Wednesday, June 28, 2017

The Complexities of Cruelty

Now that nearly two-thirds of Americans declare themselves in favor of true universal health care, or Medicare for All, Senator Elizabeth Warren of Massachusetts finally acknowledges that the time is ripe for the Democratic Party to follow suit. 
 President Obama tried to move us forward with health-care coverage by using a conservative model that came from one of the conservative think tanks that had been advanced by a Republican governor in Massachusetts,” she told the Wall Street Journal. “Now it’s time for the next step. And the next step is single payer.”
Tell that to the party leadership. The way a group of them showed their loathing for the now-delayed Better Call the Undertaker Act proffered by the Republicans was to literally sit down and "raucously" sulk for the cameras. 
“So John Lewis and I (Sen. Cory Booker) are going to sit down on the Capitol steps for a while to protest Senate Republican’s efforts to repeal health care and give voice to millions of Americans who believe that affordable health care is a human right,” Booker posted alongside the Facebook live stream. “Watch, share & join us.”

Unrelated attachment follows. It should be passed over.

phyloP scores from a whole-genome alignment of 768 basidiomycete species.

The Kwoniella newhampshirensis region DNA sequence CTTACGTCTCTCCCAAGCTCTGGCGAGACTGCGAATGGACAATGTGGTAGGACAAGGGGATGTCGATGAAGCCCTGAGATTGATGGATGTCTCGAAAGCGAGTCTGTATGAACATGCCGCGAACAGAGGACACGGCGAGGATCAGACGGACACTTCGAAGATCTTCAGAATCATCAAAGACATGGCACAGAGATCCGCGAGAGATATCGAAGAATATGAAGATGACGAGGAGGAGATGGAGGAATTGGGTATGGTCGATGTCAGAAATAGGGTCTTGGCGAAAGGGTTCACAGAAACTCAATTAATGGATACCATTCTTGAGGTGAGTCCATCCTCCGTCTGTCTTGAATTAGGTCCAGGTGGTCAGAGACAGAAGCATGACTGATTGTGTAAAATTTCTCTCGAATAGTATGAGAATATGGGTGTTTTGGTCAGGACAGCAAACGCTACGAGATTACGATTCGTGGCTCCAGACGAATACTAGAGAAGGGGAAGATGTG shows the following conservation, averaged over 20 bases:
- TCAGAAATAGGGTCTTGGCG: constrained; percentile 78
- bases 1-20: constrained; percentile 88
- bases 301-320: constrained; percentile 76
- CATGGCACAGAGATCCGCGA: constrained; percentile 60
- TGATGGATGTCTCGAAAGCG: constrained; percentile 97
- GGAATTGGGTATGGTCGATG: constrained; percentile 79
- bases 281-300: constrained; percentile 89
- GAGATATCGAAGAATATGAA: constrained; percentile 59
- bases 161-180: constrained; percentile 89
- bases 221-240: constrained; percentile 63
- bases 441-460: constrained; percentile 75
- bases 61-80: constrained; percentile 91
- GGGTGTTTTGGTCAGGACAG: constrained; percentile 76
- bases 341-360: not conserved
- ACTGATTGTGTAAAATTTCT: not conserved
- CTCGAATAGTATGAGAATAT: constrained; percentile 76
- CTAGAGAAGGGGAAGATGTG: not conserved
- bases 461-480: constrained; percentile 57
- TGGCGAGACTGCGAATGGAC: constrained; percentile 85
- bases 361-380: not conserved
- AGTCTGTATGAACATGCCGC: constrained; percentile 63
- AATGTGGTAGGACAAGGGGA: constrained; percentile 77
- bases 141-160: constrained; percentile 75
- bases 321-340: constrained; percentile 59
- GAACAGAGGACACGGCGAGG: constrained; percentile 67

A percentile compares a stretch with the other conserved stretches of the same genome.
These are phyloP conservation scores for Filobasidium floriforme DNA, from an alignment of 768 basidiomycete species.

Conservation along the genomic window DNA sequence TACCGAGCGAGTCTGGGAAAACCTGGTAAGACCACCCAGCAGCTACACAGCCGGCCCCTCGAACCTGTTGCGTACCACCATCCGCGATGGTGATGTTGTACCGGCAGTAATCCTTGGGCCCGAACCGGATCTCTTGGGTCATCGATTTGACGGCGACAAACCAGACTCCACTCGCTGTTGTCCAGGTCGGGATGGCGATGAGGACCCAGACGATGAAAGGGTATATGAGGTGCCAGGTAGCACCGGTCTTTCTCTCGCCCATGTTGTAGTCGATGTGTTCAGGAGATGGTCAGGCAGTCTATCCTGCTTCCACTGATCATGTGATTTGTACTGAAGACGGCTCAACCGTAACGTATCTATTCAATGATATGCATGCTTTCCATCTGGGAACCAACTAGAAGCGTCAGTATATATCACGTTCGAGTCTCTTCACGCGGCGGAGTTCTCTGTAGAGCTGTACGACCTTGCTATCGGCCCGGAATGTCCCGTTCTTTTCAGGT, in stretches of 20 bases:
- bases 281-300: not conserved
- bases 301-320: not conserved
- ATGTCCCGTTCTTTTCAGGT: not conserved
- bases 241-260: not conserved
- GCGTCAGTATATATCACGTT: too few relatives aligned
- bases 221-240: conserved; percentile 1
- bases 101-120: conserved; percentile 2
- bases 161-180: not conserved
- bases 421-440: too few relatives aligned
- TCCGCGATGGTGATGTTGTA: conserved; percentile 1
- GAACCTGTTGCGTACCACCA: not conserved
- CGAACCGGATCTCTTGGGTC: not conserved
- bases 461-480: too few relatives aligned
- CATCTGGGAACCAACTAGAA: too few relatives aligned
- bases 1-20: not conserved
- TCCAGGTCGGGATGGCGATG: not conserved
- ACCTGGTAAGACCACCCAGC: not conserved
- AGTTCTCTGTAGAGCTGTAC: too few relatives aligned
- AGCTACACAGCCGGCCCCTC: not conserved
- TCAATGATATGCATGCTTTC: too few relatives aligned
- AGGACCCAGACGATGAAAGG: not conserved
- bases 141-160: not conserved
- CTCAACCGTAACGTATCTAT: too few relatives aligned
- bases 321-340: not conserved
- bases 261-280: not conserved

“By sitting in, by sitting down, you’re really standing up,” Lewis said. 

Ben Wikler, the Washington director of activist group, tweeted how he became part of the sit-in, describing the organic growth of the event as “kinda magical.”

Unlike the protesters who were cruelly yanked out of their wheelchairs last week and arrested for blocking Mitch McConnell's office, the supine and able-bodied establishment Democrats were deemed harmless enough by Capitol police to remain in place, despite blocking the entire building. It was really kinda magical. Who knew that some forms of protest are more equal and acceptable than others?

Nonetheless, Warren is gently and belatedly urging liberal lawmakers to get up off their slacktivist butts and take that next organic step and start running on single payer health care for human organisms living in the United States. She understands that Hillary Clinton's vow during her campaign that single payer "will never, ever come to pass" is probably not a winning strategy for her party. All it did was help stimulate those all-important collective passions right into the arms of Donald Trump - who, as a private citizen had himself voiced support for government-sponsored medical insurance as the sanest, most cost-effective solution.